sending postcards
a travelogue by alex and mina


• 14 notes •

Because we were staying right by the this beach, we ended up visiting it quite a few times while we were in South Africa. Apparently, the boat in these photos ran aground and there were talks of blowing it up - it was still there when we left though. That would have been a pretty neat thing to watch, although, we're not sure that that sort of thing is typically the standard procedure.

big bay beach

• 14 notes •

Bloubergstraand is a residential community sporting one of the best beaches in the area. Not only do you get the "classic" view of Table Mountain, but you can see tons of kite-surfers, almost daily.

big bay beach
big bay beach
big bay beach

Neither of us have tried kite-surfing before, but it was hard not to be inspired to try when we saw all the others on the beach. There were a couple of shops offering lessons at obscene prices. We recalled our pitiful attempt at surfing, and thought that our money might be better spent trying to improve regular surfing before we started flying in the air on surf boards. So, we just hung out with the kids on the beach. It was fun just watching the pros do their thing from the shore.

big bay beach
big bay beach
big bay beach
big bay beach
big bay beach
vie of table mountain from big bay beach

simon's town

• 31 notes •

Forty kilometers south of Cape Town lies the village of Simon's Town. When we read that Boulders Beach (located just outside Simon's Town) was renowned for it's African penguin colony, we knew we had to make the trip out.

After a short train ride, we were making our way through Simon's Town, in search of Boulders Beach. Although you can spot penguins on surrounding beaches, it's best to pay the entry fee for the beach (which is maintained by Table Mountain National Parks).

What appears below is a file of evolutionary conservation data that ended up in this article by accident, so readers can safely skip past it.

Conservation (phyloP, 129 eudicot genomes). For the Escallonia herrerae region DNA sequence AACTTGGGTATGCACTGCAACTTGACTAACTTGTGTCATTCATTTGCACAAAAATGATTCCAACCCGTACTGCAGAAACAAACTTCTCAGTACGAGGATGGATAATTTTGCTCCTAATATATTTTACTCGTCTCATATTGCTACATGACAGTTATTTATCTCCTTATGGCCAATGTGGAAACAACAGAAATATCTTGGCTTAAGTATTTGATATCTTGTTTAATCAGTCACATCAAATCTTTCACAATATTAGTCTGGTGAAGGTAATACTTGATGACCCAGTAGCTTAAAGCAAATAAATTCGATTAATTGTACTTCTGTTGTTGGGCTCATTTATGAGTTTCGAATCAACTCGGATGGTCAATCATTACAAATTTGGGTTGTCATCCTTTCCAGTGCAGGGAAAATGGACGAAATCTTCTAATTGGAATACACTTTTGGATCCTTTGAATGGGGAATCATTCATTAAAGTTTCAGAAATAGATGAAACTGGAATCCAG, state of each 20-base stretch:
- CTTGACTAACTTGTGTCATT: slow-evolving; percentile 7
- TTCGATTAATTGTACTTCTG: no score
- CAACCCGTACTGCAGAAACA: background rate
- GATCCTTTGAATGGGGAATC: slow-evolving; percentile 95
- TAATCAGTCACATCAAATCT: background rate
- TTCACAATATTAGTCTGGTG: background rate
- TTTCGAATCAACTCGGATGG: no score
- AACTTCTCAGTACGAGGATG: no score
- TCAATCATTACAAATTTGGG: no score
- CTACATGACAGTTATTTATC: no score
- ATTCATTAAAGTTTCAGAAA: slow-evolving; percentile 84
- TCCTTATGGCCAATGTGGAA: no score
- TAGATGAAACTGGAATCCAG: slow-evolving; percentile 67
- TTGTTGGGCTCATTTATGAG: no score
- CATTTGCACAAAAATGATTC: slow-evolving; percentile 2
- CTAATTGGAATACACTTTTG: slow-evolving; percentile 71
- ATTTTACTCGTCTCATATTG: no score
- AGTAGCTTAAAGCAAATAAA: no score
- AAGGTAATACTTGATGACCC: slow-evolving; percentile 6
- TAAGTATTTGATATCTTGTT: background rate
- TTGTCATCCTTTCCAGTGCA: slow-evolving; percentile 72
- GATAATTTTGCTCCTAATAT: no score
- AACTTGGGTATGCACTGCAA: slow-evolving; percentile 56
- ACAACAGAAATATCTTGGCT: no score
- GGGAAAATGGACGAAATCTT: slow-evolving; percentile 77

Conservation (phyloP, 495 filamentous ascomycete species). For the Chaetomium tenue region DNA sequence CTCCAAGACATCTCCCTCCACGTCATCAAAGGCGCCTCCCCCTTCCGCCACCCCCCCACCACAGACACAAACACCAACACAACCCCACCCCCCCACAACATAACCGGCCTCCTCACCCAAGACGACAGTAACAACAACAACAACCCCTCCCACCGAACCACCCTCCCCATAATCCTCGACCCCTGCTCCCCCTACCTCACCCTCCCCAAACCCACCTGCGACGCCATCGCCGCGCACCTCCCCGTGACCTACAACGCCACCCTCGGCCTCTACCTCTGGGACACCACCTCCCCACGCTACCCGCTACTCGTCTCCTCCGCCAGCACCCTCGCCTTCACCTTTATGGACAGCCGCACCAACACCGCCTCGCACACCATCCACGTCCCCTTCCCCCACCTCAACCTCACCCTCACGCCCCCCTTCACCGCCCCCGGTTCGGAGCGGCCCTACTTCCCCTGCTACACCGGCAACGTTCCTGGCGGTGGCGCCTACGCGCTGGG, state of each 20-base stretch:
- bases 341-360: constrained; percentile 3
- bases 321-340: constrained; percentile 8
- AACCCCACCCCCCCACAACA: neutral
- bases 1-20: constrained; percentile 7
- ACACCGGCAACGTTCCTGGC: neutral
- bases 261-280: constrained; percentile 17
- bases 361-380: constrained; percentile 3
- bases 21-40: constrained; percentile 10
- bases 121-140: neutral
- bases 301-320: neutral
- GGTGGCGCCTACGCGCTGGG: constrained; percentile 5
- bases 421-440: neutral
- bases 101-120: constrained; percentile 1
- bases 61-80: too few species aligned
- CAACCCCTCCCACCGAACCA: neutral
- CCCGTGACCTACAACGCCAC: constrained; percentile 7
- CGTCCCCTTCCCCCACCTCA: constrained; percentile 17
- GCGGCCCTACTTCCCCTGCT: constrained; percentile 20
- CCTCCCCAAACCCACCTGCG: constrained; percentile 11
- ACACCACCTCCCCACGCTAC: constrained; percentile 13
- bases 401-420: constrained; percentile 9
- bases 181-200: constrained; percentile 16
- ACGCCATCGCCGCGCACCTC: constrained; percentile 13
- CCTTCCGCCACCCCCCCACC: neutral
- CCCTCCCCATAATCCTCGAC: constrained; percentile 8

We went down walkway that was built for penguin viewing and saw one or two of them hiding in the bushes. Suddenly, a few steps later, we were surrounded by hundreds of them ...

...waddling, lying around, swimming, squawking - in addition to some seagulls that were eyeing the penguin eggs. Penguins look ridiculous when they move around and we couldn't stop laughing at them.

As we walked away, we saw a seagull steal a penguin egg:

We felt kind of sad - but c'est la vie, right?
After monopolizing the best photo spots, we finally left and headed down the coast to the sheltered swimming beach. The beach is still part of the national park, but it gives you the chance to actually swim alongside the penguins (watch out, they bite). In reality the penguins and humans tend to leave each other alone - the beach was filled with families who seemed oblivious to the penguins sunning themselves on the rocks nearby. Although there weren't hundreds of penguins at the beach, there were a handful - swimming around and hanging out on rocks, but they weren't actively encouraging human interaction. It was quite nice to see the families enjoying themselves and the penguins being left to their own devices. 

district 6

• 9 notes •

South Africa is often associated with the struggle for human rights. The rise and fall of the apartheid regime is well documented in Cape Town museums. The most sobering and informative source, for us, was the District Six Museum.

District Six was a residential area within Cape Town which, during the 1970's, was subjected to the forced removal of more than 60 000 of the residents (after it was declared a "whites-only" area), and the bulldozing of their houses, due to the apartheid laws.

The museum itself honours the lives of the former residents. Traditional recipes that were cooked by former residents are framed along the back corridor of the museum. The upstairs features displays describing jazz bands, dentists, and other former residents. The barbershop featured the original hair styling tools used in District Six prior to the relocations:

In addition to the documentation of the cultural history of District Six in the 60's, the museum also describes the events leading up the forced removal, and the aftermath. It's shocking to think how recently all of this occurred (apartheid only ended in 1994).

All of the civil rights museums in Cape Town seem to have a similar theme: hope. They don't attempt to soften the facts or dwell on the heinousness of the events, but rather they see the museums as a way of moving forward, together, as a united nation.

Since the fall of apartheid some former residents have been relocated back into the neighbourhood but ongoing efforts to redevelop the community have been moving slowly. Large areas still remain undeveloped:

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